Can Poetry Unravel Capitalism?

Local small press Timeless, Infinite Light publishes poetry that experiments with language to express radical concerns.

The local small press Timeless, Infinite Light has an appropriately poetic self-description: “Our books are spells for unraveling capitalism. We have a heavy West Coast lean toward the experimental / political / mystical.” The press is based in a corner of the community center Omni Commons that’s lined with silver wallpaper from the Fifties. It functions as a light around which many East Bay poets gather, a reflective surface that multiplies possibilities of expression, and a self-proclaimed “art cult.” It was founded by Emji Spero and Joel Gregory, and is run with the help of Zoe Tuck. All three individuals will keep you on your toes, questioning the sincerity of their witty remarks. Part of what they do is imbue a sense of whimsy and magic into the mundane, using words to activate the latent potential hidden behind assumptions and complacency.

To many, poetry may seem niche, but the East Bay boasts a flourishing poetry scene, rivaled by few others on the West Coast. Over the past few years, San Francisco’s artistic communities have been moving across the bay in hordes. That migration has included a “poet exodus,” as Tuck jokingly put it in an interview. “Now [in Oakland] you can’t spit and not hit a poet,” she said, met with a round of laughs from her colleagues. But it’s increasingly true. As Spero pointed out, it’s possible to go to three readings a night in Oakland, if you feel inclined.

Last year, Spero and Gregory, who share the editing responsibilities at the press, felt the need to capture a snapshot of the particular “poetic moment” they were experiencing. The result was a collection of poems by sixty authors called It’s Night in San Francisco, but It’s Sunny in Oakland. The work in that book emerges from the political residue of the Occupy movement. Many of the poems are explicitly about Occupy, but even the ones that aren’t seem tinted by the memory of it, oscillating between the political and the personal until the two are indistinguishable. “These are writers, but also the same people who are shutting down freeways, arranging strikes, and founding the Public School,” said Tuck, referring lastly to a fellow Omni organization that offers free classes to the public.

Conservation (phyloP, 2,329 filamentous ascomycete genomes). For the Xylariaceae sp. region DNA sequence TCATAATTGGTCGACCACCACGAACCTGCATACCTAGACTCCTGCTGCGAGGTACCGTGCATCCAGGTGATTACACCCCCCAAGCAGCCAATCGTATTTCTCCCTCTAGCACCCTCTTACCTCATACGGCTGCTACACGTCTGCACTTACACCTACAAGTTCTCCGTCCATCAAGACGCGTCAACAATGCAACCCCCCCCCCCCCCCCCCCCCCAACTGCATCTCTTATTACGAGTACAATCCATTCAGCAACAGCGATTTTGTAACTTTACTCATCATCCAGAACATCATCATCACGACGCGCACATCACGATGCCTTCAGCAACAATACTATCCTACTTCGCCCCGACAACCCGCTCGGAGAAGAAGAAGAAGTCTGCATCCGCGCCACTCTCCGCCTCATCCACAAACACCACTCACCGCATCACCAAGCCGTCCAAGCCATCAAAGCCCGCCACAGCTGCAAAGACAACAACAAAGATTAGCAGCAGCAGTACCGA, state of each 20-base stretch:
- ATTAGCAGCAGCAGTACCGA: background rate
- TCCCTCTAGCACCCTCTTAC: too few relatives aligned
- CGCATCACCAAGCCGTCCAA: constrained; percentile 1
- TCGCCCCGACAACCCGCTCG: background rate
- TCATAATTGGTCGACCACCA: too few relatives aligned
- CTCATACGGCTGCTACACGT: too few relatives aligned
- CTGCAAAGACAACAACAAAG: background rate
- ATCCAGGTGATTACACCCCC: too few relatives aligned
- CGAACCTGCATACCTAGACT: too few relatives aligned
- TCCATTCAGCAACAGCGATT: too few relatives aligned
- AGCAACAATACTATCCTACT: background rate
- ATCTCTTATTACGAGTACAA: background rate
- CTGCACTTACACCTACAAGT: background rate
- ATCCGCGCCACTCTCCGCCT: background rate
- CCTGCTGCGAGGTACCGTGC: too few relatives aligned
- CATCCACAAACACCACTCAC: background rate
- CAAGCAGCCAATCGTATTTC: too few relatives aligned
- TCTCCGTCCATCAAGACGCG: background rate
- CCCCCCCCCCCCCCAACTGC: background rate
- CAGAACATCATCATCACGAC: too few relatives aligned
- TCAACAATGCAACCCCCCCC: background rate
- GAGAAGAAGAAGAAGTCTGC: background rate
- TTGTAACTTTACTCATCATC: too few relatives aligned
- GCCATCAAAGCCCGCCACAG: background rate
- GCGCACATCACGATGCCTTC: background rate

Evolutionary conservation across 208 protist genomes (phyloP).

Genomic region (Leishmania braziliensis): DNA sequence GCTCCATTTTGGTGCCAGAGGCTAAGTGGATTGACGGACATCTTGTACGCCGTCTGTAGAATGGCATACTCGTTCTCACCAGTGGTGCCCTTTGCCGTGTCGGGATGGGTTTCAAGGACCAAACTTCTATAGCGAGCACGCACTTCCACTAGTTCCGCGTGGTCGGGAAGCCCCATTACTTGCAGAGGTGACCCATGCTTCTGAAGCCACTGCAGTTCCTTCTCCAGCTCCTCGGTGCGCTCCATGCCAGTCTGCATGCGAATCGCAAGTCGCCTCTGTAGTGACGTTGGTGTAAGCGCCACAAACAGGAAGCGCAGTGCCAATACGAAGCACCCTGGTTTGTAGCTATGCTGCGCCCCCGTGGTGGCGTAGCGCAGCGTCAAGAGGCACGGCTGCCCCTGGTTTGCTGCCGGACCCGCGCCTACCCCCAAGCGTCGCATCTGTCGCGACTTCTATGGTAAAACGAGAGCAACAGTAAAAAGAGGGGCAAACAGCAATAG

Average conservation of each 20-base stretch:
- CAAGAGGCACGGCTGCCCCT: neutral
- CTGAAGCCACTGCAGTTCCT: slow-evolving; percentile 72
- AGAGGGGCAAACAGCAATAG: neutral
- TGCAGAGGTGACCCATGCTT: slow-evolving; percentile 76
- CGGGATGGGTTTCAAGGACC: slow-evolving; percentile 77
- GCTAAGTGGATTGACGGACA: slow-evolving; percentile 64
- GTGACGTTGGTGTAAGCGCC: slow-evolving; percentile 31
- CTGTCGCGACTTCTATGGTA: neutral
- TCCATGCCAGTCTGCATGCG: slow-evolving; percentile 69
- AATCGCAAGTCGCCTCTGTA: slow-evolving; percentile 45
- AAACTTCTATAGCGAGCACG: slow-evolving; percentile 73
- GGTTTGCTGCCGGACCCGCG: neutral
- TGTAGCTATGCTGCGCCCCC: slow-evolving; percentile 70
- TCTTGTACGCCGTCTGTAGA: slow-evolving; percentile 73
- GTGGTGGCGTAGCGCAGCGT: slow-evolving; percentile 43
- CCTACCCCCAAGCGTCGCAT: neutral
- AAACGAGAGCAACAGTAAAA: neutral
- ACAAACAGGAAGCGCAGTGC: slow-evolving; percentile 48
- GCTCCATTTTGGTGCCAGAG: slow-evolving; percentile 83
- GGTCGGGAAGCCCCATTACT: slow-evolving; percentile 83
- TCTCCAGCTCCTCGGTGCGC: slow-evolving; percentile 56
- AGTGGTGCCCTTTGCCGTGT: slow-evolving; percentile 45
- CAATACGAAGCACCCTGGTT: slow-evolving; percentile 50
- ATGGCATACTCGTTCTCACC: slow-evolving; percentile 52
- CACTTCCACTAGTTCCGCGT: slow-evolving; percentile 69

Spero pointed out that, while radical activists are interested in dismantling structures of oppression, poets, in a sense, are interested in dismantling structures of language. That intersection of practices is where Spero and Gregory look for work, and they have no trouble finding it in Oakland.

Timeless, Infinite Light now has six official titles under its belt, and on March 21 will release its seventh: The Louder the Room the Darker the Screen, a debut book of poetry by Paul Ebenkamp. The fragmented musings are at times jarring and at others numbing, interspersed with colorful text drawings. The release party will take place at Woolsey Heights (1638 Woolsey St., Berkeley) on March 28 at 8 p.m.

Books are $26, event is free.

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